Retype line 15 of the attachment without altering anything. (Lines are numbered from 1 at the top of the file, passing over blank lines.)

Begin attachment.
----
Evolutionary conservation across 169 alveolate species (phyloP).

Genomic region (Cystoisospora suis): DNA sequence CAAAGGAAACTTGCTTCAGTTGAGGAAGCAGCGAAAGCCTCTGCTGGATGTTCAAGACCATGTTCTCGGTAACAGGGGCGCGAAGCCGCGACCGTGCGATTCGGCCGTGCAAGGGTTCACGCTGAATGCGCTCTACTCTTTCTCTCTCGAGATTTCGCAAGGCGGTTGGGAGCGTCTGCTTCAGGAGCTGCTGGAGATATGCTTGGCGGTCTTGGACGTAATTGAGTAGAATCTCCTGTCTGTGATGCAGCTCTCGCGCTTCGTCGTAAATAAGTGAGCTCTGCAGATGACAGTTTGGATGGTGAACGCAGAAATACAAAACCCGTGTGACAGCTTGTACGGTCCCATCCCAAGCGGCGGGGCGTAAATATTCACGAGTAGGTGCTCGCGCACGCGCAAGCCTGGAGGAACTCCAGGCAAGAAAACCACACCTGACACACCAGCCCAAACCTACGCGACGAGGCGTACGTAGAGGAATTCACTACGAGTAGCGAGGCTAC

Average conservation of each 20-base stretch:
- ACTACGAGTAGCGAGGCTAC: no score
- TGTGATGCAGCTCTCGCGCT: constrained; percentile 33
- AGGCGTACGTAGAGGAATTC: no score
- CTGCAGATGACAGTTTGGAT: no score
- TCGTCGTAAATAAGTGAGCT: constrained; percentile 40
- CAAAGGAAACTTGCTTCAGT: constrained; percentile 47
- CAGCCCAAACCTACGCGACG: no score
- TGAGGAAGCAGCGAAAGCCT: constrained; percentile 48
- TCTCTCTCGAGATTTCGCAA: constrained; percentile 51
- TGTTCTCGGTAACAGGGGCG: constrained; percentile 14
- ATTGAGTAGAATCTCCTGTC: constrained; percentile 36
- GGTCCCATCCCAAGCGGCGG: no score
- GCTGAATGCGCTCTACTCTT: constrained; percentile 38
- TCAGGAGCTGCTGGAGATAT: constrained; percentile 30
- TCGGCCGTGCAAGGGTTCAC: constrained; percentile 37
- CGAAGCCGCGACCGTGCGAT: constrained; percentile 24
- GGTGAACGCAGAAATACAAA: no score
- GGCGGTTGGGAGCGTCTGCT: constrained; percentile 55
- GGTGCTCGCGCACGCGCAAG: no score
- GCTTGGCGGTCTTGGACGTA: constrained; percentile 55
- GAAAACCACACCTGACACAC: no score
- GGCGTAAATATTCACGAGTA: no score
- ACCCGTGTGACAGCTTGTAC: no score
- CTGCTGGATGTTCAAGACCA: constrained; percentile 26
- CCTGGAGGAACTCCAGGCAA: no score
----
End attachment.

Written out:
- GGTCCCATCCCAAGCGGCGG: no score